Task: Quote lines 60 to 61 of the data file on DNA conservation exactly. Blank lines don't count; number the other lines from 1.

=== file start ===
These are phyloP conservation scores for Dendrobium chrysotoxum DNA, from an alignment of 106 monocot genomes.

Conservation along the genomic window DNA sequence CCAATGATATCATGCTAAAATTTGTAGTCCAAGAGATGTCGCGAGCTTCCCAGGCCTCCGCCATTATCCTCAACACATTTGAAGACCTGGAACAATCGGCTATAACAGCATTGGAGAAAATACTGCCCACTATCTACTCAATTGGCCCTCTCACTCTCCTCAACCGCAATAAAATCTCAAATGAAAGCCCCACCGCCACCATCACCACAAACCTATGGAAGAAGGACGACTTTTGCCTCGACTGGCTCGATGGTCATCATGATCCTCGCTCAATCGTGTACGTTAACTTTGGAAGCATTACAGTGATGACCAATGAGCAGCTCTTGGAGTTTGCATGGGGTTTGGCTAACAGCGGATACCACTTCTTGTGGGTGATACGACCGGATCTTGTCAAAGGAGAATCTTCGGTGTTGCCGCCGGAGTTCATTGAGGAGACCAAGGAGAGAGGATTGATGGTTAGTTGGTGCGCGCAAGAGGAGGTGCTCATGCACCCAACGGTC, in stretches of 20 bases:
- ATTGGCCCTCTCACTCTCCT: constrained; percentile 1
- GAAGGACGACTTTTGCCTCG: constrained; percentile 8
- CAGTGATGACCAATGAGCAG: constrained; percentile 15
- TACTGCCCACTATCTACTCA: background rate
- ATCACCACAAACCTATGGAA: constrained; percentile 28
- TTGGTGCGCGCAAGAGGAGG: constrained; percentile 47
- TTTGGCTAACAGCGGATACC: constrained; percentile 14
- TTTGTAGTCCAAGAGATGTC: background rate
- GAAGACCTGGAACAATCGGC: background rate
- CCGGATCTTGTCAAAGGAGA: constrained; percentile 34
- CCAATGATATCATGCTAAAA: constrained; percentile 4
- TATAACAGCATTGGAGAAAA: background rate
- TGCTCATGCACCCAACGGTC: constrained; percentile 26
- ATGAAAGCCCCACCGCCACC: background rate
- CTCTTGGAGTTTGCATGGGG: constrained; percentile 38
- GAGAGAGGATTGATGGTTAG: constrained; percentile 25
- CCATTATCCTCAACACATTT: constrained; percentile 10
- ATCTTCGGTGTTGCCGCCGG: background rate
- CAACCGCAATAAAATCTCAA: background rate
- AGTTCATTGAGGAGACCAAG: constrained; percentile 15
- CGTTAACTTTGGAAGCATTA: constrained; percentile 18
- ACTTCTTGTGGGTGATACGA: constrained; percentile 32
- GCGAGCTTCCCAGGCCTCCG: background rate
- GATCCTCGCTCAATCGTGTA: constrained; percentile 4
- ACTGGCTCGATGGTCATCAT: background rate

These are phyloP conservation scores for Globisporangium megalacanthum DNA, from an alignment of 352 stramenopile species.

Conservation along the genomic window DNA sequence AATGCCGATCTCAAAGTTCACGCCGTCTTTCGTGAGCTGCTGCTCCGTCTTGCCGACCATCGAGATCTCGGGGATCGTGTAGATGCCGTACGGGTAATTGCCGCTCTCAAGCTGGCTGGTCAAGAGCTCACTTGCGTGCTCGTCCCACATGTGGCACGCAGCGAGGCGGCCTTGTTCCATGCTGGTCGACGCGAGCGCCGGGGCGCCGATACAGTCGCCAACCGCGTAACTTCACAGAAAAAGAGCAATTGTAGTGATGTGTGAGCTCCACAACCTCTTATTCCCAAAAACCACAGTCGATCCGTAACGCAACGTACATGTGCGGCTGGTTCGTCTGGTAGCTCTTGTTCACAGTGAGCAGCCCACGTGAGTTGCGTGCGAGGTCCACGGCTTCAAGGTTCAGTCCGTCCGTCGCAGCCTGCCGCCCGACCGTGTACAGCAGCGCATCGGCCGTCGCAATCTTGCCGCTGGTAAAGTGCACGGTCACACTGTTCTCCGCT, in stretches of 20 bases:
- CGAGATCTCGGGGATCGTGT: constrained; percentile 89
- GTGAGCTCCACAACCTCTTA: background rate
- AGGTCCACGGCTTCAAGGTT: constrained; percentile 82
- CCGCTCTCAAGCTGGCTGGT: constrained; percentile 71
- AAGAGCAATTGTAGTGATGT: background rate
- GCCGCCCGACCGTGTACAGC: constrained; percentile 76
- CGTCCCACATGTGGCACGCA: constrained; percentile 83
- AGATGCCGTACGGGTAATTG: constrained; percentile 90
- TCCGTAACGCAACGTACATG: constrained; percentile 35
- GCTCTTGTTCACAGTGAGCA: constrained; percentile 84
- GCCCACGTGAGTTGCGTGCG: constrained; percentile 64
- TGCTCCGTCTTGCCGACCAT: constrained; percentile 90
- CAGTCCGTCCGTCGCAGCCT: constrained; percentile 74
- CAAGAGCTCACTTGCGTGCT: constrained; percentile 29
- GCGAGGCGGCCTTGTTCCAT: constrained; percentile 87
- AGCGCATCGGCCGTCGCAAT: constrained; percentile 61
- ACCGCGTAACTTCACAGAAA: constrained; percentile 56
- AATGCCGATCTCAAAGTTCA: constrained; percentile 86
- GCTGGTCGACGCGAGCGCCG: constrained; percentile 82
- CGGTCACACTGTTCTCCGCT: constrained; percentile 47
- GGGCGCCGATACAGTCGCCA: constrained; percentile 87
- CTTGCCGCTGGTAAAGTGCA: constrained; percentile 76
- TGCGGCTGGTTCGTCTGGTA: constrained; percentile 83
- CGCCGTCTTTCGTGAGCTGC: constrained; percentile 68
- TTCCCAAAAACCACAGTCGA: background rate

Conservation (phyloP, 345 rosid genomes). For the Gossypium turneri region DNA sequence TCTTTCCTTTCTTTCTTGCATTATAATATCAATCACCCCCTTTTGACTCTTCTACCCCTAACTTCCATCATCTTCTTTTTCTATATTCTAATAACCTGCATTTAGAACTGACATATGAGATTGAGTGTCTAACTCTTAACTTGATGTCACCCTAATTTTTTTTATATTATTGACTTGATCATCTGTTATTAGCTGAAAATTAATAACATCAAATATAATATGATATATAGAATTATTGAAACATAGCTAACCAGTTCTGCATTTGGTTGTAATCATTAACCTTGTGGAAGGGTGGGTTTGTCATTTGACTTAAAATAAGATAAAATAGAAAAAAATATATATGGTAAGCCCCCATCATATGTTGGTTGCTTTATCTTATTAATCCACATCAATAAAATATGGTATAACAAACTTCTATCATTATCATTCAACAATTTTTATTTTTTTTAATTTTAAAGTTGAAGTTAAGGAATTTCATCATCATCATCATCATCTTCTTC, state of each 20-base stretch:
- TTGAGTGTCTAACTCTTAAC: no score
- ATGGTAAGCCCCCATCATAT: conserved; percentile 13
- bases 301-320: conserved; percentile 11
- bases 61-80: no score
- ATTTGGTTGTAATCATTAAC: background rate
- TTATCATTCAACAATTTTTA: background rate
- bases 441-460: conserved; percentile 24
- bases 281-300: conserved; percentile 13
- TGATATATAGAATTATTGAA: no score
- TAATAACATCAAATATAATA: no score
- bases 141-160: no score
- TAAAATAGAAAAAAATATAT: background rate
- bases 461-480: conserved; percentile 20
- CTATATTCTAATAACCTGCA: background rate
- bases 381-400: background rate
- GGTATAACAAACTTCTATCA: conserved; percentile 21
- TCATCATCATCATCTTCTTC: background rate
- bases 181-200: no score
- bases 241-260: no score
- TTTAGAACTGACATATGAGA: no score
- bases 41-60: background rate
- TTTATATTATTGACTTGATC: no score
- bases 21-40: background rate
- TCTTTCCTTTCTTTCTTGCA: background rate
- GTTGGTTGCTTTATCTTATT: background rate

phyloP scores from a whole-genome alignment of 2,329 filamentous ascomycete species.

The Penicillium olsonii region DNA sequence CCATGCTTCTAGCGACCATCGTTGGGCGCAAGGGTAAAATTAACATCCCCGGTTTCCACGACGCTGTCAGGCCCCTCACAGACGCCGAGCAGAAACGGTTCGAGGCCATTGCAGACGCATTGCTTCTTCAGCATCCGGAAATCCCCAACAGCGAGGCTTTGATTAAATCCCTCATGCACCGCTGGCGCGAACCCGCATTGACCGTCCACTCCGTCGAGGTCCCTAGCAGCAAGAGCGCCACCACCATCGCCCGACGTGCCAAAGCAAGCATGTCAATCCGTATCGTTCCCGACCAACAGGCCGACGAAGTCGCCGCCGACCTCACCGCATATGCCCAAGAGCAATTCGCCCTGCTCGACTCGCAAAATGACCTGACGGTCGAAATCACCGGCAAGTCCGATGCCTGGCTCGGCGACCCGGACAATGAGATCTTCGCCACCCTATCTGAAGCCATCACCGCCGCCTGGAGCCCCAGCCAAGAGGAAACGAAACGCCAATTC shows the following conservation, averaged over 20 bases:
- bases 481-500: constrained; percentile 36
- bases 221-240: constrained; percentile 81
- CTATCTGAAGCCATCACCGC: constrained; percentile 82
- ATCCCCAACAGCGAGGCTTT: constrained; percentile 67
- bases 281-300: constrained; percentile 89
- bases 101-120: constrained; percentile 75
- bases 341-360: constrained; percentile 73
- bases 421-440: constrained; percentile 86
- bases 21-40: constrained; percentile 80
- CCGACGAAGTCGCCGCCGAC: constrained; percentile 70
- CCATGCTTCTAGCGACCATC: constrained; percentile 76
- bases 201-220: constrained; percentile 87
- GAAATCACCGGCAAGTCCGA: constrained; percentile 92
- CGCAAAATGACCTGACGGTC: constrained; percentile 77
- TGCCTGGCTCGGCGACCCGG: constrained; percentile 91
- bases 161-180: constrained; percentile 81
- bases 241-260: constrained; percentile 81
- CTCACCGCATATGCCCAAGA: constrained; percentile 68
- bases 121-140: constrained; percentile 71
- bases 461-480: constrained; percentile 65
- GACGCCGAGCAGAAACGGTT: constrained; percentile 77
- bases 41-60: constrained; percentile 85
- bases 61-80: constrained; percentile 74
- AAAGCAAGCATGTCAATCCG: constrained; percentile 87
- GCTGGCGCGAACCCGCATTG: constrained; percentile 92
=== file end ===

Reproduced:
- ATTTGGTTGTAATCATTAAC: background rate
- TTATCATTCAACAATTTTTA: background rate